Manufacturing in Vietnam an abundance of opportunities

Industry

In 2016, Vietnam was recognized as the number three garment exporter in the world, number two went to Bangladesh and number one to China.  

In 2017, Vietnam’s textile and garment industry earned US$31 billion from exports, a year-on-year increase of over 10 percent. This growth momentum will continue in the next few years, with exports predicted to reach US$34-35 billion this year, and US$50 billion by 2020.

Vietnam has around 6,000 textile and apparel enterprises that generate employment for more than 2.5 million workers while the population in Vietnam is about 90 million.

According to research by the Ministry of Labour, every $1 billion of export value generated from Vietnam’s textile and apparel industry can create an additional 250,000 jobs, moreover, the textile labor cost in Vietnam is still relatively low compared to many other countries in the region.

Free Trade Agreements (FTA)

Increased market access through free trade agreements and technology are the major growth drivers for the textile and garment industry. Vietnam’s bilateral and multilateral FTAs continue to provide Vietnamese manufactures access to new markets, minimizing the effect of growing trade protectionism.

With new FTAs to be in effect such as the Comprehensive and Progressive Agreement for Trans-Pacific Partnership (CPTPP) and Vietnam-EU FTA, new markets will lead to higher exports and push manufacturers to develop the industry’s supply chain so that they can take full advantage of the preferential tariffs and increase the competitiveness of their products.

Opportunities and Challenges

In 2016, the minimum wage of the garment manufacturing industry in Vietnam was about USD 108 per month. The advantage of the lower labor cost has resulted in lower production cost, thus being price competitive in the global market, which helps Vietnam to attract global attention in the apparel sector.

Vietnam’s garment industry is highly dependent on imports for its machinery equipment, raw materials, and accessories, which not only decreases its profit margins but also keeps it in harms reach against foreign cost fluctuations.

However, the growing prices of electricity and transportation, along with an increase in minimum wages are now becoming bigger causes of a headache to the industry players. Therefore, despite remaining global demand, the industry faces many challenges.

Vietnam’s domestic market demands are also growing powered by young aged consumers, increasing urbanization, and growing disposable incomes. Now these markets are attracting major international brands.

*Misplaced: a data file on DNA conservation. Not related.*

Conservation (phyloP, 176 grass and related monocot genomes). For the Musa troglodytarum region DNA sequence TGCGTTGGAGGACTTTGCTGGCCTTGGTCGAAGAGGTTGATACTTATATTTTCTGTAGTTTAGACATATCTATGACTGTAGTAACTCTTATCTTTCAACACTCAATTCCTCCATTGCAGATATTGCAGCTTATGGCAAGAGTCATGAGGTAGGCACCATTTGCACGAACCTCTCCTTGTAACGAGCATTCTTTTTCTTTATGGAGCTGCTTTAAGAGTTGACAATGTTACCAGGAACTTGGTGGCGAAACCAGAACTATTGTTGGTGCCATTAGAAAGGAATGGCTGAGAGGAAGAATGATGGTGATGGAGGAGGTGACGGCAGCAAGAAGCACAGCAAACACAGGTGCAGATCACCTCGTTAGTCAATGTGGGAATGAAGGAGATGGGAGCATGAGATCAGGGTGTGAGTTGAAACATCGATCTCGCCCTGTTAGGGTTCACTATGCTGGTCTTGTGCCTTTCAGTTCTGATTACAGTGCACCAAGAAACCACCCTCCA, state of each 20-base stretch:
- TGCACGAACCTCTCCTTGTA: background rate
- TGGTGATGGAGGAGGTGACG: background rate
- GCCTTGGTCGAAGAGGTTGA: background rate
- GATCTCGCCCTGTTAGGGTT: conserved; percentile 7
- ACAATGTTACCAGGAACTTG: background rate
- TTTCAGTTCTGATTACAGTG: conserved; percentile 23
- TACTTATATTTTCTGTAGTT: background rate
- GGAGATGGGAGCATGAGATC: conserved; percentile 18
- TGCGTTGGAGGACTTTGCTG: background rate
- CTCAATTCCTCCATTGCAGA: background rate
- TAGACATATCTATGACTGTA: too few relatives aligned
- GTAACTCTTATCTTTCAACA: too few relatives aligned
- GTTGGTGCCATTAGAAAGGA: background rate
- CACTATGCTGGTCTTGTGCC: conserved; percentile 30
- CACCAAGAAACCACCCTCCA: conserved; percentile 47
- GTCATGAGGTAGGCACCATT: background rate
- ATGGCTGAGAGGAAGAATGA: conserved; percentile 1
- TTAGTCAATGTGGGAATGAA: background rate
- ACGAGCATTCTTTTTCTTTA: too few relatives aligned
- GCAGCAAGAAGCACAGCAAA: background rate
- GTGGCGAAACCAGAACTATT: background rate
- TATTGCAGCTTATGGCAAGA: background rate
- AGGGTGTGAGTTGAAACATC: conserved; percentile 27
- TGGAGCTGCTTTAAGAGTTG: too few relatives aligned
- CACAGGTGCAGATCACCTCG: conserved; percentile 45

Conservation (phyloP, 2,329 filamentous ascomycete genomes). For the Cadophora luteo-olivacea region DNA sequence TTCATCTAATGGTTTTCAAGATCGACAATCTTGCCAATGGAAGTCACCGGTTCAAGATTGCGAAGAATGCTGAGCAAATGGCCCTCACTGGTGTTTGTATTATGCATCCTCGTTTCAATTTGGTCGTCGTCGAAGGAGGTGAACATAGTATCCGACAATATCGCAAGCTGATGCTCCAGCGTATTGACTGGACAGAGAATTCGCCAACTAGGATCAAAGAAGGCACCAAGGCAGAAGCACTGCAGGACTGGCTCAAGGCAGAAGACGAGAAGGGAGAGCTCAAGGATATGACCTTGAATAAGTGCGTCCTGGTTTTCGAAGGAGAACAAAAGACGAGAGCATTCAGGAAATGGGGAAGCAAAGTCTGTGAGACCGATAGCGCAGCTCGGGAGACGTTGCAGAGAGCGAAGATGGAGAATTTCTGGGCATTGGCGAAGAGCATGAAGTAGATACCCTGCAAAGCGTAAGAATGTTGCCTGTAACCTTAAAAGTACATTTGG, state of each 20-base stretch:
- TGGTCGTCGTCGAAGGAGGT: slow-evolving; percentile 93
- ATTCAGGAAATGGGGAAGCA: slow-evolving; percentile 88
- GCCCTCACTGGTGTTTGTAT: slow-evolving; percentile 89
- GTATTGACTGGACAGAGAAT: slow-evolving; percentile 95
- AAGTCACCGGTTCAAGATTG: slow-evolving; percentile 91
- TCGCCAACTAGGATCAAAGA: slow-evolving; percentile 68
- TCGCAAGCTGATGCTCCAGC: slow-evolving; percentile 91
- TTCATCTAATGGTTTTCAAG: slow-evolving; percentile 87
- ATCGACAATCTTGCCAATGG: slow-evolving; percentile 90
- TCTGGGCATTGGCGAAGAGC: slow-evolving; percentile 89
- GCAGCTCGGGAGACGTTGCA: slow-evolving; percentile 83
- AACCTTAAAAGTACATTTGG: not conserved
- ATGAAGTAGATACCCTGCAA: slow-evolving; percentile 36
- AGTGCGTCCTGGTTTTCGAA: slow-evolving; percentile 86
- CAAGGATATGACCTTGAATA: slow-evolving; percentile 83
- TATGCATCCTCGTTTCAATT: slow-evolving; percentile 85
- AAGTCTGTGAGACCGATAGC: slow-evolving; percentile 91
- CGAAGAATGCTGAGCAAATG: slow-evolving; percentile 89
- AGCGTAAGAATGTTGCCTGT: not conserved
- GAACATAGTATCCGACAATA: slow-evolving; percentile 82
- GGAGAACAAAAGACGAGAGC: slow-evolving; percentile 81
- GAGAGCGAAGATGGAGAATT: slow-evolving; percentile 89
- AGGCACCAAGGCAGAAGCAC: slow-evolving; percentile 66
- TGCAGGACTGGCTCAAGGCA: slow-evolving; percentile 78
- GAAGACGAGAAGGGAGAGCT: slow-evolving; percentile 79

The country’s retail sales are rising at a rate of 20% annually, and spending on apparel is the second highest category. 

Investments

Between 2012 and 2016, the industry has attracted over US$5 billion in foreign direct investment (FDI). FDI for this year until April 2018 stood at US$1.1 billion, with majority directed towards yarns and textiles.   With China, Taiwan, Hong Kong, Japan, and South Korea leading the investments. 

The first 11 months of the calendar year 2017 witnessed a steep 11.9 percent spurt in Foreign Direct Investment (FDI) in Vietnam as compared to the previous year, according to a government release, where Vietnam received a sum of USD $16 billion in FDI, mainly driven by the manufacturing sector.

FDI in Vietnam’s flourishing textile and apparel industry is increasing rapidly, which is making the country one of the most popular destinations in Asia for textile investment.

According to the data from Vietnam’s Foreign Investment Agency (FIA), FDI investments in Vietnam were up 152.78% year-on-year in the first two months of 2017, and investment in Vietnam’s textile and apparel industry now accounts for 21% of the country’s total FDI.

FIA also reports that Chinese investors have registered 123 investment projects in Vietnam between January and February of 2017. One of the largest among these Chinese investments is the $220 million invested in a Vietnam polyester synthetic fiber plant in central Tay Ninh province.  Chinese investment in Vietnam’s textile plants will enable it to have more advanced technology and increased capacity in its textile and apparel productions.

In the meantime, textile investment from South Korea in Vietnam is also increasing. By early 2017, South Korea’s Sea-A Group has committed $2 billion in capital to Vietnam’s textile and garment industry.

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